Cardiopulmonary Bypass Induced Inflammatory Changes in the Atrial Wall: The Novel Role for Cardiac Chymase produced Angiotensin II in the Development of Atrial Fibrillation
Michael Manning, MD, PhD
Over the last four months, I have been working to establish many of the tools that we will need to conduct these new and exciting experiments. First, we now have working protocols in place that will allow us to determine how the protein levels in the heart change during cardiopulmonary bypass, which we believe will result in structural changes in the heart leading to the development of post-operative atrial fibrillation.
In addition, we have similar protocols in place to evaluate how the specific genes in the renin-angiotensin-aldosterone system change during bypass. Both of these protocols were quite time consuming to develop, but now that we have them, we have used them to look at some very early samples taken from an animal model of cardiopulmonary bypass. So far, the results look very promising.
Next, we have demonstrated that we can reliably produce atrial fibrillation in a rat and trace it using an EKG printout. This is very exciting for us because we could be the first group to have an animal model of post-operative atrial fibrillation.
We have also been building collaborations with key individuals, both leaders in their fields, at Duke and Wake Forest. Dr. Dawn Bowles, Assistant Professor of Surgery at Duke, will be helping us with the acquisition of human atrial tissue samples from volunteers undergoing cardiac surgery with cardiopulmonary bypass. We will be using these tissue samples to directly correlate our findings from animal studies to humans. Dr. Mark Chappell, Professor of Surgical Sciences at Wake Forest, will be assisting us by measuring tissue levels of Angiotensin II with the hearts of both our animal and human tissues.
Chris KeithSpring 2013 DIG Report: Michael W. Manning, MD, PhD
Comparative effectiveness in Perioperative and Critical Care Medicine: Crystalloid Fluid Therapy
Karthik Raghunathan, MD, MPH
Balanced salt solutions are often used for the treatment of dehydration among patients undergoing surgical procedures, while intravenous saline solutions are the most commonly used fluid among patients with serious infections.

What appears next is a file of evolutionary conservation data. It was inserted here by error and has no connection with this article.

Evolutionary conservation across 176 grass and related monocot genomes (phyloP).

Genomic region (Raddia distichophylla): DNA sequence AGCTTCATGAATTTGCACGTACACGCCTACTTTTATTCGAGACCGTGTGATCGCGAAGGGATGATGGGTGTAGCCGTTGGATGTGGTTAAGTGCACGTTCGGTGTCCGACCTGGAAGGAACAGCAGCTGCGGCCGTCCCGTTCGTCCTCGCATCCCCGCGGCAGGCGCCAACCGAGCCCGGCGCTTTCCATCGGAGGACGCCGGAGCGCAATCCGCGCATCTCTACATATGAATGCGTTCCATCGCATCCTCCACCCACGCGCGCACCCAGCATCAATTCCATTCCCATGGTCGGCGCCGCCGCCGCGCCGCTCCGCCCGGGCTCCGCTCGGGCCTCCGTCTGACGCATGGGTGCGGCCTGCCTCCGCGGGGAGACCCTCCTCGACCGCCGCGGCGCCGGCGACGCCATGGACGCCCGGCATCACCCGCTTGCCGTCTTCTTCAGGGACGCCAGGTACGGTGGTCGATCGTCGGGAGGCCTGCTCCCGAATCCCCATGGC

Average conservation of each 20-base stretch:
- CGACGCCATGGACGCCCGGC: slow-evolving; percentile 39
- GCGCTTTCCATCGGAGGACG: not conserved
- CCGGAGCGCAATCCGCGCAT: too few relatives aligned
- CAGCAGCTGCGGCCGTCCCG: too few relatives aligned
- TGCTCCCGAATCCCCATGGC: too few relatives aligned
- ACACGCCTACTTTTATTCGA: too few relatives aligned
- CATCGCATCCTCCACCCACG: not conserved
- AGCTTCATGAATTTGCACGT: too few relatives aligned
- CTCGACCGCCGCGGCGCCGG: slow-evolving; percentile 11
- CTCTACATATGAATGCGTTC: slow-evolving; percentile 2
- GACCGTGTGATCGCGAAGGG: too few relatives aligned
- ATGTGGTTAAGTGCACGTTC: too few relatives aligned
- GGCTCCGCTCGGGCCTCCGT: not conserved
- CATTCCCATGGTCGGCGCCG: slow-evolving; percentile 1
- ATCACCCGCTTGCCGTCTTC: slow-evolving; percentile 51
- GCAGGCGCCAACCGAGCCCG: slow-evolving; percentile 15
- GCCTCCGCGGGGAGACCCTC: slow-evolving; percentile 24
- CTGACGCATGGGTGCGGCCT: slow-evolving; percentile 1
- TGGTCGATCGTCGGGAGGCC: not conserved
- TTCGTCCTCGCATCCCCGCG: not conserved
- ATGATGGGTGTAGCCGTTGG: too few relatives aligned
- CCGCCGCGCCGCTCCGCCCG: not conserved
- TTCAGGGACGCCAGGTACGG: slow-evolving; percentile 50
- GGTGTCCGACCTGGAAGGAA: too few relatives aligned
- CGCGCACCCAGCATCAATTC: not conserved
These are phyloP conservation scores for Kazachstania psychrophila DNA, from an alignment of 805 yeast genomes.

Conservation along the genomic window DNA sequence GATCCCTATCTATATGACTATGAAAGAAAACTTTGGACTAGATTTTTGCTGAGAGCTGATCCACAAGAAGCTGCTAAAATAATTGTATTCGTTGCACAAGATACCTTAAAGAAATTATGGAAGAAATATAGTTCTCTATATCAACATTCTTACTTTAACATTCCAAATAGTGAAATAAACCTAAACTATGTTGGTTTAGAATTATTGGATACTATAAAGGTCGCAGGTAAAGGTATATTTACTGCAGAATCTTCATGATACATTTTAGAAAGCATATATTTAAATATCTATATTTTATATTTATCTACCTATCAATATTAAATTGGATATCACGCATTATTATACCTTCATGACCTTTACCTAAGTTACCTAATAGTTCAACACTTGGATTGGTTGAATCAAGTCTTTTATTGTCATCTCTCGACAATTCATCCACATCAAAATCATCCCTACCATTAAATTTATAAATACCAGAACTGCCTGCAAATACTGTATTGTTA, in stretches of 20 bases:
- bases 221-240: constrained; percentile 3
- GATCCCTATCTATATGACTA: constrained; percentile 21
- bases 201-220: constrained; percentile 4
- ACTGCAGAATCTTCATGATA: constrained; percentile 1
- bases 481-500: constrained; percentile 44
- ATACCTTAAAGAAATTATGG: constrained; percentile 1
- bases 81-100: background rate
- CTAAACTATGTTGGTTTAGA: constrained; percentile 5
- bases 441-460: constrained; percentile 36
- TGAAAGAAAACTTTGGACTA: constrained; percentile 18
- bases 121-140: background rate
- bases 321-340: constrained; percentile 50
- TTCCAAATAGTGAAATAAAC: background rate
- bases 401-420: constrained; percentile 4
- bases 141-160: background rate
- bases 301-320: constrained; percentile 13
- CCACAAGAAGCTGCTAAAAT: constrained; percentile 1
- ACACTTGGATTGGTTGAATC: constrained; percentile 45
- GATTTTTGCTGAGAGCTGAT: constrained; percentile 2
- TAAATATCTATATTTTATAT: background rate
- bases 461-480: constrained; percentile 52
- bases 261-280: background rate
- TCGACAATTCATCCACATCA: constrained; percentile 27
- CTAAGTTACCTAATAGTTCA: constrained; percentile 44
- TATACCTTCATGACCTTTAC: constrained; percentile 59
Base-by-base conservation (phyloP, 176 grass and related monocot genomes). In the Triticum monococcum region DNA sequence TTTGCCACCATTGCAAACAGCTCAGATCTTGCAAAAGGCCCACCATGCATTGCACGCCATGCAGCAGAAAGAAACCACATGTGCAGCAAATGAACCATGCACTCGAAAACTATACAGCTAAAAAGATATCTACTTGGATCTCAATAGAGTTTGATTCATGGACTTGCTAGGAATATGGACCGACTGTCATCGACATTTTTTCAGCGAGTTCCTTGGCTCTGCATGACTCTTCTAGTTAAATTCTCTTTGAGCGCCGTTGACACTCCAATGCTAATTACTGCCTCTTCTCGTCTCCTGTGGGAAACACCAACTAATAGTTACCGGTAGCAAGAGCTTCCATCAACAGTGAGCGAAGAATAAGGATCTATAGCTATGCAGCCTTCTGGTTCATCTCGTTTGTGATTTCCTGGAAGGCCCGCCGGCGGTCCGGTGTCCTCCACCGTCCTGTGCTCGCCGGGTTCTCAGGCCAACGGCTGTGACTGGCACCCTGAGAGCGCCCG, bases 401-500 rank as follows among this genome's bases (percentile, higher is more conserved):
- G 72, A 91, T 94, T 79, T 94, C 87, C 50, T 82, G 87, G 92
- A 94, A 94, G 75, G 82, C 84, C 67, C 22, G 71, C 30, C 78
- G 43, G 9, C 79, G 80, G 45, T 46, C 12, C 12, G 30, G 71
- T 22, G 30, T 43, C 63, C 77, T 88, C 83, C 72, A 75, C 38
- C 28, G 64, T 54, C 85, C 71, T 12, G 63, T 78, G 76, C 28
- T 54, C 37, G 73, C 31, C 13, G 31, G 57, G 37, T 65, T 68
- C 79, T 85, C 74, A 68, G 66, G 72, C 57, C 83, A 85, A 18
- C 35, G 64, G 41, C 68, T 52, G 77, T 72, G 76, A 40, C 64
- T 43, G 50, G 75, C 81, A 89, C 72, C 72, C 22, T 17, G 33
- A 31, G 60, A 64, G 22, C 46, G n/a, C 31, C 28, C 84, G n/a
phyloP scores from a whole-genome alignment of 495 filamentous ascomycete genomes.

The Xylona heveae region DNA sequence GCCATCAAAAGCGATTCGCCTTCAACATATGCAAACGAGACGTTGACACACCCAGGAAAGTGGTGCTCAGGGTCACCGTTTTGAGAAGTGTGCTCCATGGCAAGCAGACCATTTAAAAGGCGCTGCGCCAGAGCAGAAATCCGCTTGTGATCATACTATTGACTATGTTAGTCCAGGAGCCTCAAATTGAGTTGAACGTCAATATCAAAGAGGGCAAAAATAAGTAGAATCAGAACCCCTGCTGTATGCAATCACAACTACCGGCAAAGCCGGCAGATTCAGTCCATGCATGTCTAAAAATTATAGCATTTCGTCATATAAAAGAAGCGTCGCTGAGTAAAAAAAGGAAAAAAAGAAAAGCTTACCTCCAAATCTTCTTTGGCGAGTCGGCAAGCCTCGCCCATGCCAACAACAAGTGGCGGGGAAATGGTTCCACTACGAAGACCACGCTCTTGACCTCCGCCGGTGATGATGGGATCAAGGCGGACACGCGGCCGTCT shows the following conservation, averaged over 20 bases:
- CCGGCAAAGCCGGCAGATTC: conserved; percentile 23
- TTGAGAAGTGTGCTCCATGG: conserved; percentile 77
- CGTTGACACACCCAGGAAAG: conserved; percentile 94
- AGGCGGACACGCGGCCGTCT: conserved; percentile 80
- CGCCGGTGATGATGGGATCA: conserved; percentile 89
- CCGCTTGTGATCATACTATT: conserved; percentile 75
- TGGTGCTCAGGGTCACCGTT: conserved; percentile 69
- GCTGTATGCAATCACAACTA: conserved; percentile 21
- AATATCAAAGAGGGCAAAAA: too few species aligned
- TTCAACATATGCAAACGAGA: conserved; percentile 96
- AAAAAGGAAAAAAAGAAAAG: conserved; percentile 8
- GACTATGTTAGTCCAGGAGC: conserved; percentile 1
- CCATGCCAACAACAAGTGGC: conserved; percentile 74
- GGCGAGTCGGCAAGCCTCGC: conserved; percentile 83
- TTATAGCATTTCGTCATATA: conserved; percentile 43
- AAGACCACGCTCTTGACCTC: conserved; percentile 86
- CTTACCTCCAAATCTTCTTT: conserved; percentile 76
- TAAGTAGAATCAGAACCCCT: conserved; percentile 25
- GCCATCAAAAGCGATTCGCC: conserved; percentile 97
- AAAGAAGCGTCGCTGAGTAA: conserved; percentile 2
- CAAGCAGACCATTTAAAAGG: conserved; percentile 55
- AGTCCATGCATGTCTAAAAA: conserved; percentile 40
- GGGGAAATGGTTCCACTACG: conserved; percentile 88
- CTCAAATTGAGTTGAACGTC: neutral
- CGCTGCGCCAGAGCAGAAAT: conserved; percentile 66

Our preliminary analysis of over 50,000 patients with serious infections admitted to intensive care units in over 300 hospitals across the United States between 2005-2010 shows that the use of balanced salt solutions is safer than the use of intravenous saline. In addition, there is a ‘dose-response’ relationship, such that as the proportion of balanced salt solutions increases instead of saline, the risk of death decreases. For instance, if patients receive five liters of fluid over the first day in the hospital, those receiving all five liters as balanced salt solutions do better than those receiving four liters of balanced salt solution with one liter of saline and so on. In this scenario, patients that receive five liters of saline have the worst outcomes.
Chris KeithSpring 2013 DIG Report: Karthik Raghunathan, MD, MPH
Elucidating Adaptive Mechanisms of Perioperative Cardioprotection Following Ischemia-reperfusion in Hibernating Arctic Ground Squirrels
Mihai V. Podgoreanu, MD
The overall goal of this study was to understand how hibernating animals have developed natural defense mechanisms to withstand extremes of environment, and to ultimately apply this knowledge for organ protection in humans undergoing heart surgery.